Malcontents and Monopoly Rents: An Analysis of the Nature and Quality of Discourse Around, and the Drivers of, Policy Change in the New Zealand Electricity Sector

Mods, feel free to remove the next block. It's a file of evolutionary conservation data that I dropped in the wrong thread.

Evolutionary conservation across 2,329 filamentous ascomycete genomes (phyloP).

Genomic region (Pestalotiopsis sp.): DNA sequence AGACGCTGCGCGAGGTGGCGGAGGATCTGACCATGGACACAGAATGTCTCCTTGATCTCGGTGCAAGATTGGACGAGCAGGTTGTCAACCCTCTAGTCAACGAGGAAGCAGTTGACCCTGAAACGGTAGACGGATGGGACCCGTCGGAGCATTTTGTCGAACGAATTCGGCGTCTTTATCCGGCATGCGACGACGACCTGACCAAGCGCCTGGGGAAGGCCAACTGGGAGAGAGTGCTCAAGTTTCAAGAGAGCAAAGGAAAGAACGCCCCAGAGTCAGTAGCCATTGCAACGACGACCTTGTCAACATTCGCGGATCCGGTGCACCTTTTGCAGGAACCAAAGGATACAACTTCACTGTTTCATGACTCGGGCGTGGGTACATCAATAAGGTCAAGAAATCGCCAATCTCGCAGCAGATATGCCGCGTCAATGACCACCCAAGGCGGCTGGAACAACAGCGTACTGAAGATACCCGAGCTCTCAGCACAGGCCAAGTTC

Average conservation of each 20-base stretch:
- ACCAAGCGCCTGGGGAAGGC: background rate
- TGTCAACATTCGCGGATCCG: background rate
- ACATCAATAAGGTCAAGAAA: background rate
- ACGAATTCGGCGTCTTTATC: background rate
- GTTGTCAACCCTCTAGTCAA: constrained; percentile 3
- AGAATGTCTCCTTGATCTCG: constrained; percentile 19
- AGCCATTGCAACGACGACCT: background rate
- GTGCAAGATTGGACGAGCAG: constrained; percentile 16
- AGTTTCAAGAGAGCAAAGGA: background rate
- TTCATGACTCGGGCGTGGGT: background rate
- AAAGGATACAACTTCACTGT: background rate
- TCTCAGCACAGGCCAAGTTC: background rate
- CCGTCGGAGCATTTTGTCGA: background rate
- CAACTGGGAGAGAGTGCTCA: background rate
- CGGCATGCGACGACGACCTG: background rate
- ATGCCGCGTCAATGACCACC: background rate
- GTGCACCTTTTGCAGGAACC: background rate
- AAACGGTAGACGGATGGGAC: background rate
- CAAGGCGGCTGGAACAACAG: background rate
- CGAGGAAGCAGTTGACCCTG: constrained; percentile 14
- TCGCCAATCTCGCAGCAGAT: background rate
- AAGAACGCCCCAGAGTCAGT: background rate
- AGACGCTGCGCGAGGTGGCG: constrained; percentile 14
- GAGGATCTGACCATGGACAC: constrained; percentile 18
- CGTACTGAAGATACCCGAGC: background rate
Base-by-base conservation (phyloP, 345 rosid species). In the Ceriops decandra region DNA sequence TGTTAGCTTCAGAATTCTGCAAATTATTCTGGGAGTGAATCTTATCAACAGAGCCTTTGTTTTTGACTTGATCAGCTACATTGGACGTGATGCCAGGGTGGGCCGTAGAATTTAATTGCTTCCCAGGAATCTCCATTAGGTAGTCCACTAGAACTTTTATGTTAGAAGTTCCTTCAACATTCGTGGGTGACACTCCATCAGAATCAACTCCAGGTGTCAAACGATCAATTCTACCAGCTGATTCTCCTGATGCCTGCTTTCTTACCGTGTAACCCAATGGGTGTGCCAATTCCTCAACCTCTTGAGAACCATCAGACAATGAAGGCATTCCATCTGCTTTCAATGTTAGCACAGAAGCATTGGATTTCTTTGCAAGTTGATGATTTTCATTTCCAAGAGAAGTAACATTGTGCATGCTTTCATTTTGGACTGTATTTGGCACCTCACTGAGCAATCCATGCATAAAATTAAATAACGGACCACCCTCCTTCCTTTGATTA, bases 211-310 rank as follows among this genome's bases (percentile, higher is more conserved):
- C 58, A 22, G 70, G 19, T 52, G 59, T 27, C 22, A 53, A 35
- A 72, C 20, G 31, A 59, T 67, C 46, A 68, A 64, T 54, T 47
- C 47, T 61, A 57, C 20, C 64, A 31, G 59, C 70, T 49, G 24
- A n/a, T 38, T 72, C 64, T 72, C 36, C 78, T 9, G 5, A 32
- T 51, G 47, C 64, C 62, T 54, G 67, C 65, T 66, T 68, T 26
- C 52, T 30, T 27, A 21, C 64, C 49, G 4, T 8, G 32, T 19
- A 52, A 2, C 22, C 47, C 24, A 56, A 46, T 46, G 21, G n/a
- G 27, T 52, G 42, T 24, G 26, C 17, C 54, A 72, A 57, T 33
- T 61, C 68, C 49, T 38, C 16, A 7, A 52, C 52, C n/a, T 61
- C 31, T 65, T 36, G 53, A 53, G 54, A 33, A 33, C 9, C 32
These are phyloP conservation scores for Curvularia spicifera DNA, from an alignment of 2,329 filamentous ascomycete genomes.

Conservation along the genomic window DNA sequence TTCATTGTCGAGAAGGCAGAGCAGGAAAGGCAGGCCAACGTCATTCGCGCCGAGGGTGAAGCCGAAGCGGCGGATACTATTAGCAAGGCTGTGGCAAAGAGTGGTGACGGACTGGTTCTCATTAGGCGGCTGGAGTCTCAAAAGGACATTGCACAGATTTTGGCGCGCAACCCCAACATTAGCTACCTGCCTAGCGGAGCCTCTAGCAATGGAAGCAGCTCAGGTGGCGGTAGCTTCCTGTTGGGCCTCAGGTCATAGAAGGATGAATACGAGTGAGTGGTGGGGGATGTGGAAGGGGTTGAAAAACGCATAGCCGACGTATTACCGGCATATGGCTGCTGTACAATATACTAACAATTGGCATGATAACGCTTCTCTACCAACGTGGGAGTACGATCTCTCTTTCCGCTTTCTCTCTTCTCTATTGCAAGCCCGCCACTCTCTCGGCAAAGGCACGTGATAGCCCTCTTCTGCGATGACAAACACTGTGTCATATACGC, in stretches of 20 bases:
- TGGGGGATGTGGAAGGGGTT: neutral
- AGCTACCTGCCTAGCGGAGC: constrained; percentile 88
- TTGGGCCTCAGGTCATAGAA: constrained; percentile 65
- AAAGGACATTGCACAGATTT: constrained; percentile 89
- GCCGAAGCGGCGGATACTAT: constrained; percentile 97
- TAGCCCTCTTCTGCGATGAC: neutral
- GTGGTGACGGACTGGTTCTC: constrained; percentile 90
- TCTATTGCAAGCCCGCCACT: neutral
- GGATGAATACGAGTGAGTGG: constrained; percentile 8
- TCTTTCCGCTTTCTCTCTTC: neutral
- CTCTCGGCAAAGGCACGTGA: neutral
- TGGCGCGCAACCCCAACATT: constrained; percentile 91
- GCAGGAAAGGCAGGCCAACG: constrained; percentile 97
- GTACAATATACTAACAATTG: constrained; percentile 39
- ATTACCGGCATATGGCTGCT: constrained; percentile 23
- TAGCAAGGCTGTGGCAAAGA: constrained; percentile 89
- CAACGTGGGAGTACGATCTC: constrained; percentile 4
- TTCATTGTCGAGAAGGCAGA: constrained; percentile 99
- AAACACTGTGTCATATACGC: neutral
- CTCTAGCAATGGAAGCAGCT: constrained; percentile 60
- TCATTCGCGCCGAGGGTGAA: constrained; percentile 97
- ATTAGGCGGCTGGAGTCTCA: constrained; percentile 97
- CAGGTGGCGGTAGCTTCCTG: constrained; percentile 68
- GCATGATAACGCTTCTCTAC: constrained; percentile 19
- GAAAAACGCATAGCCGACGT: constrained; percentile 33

New Zealand’s electricity sector has undergone considerable change in the three decades to 2015. Those changes are part of a broader shift within the political landscape, from state intervention to market dominance and the view of individuals as consumers. An ill-fated policy proposal in 2013 called NZ Power sought to reduce electricity prices, and implement structural reform that would reverse decades of change within the sector. This thesis examines the context in which the reforms to the sector occurred so as to understand better why some policies are successfully implemented and other proposals fail. Specifically, this thesis examines the triumvirate of principal goals the sector has sought to achieve, and the political discourse around them: security of supply, economically efficient prices, and minimising environmental damage. From these insights, a framework is constructed against which future policies can be assessed as to the likelihood of their successful implementation.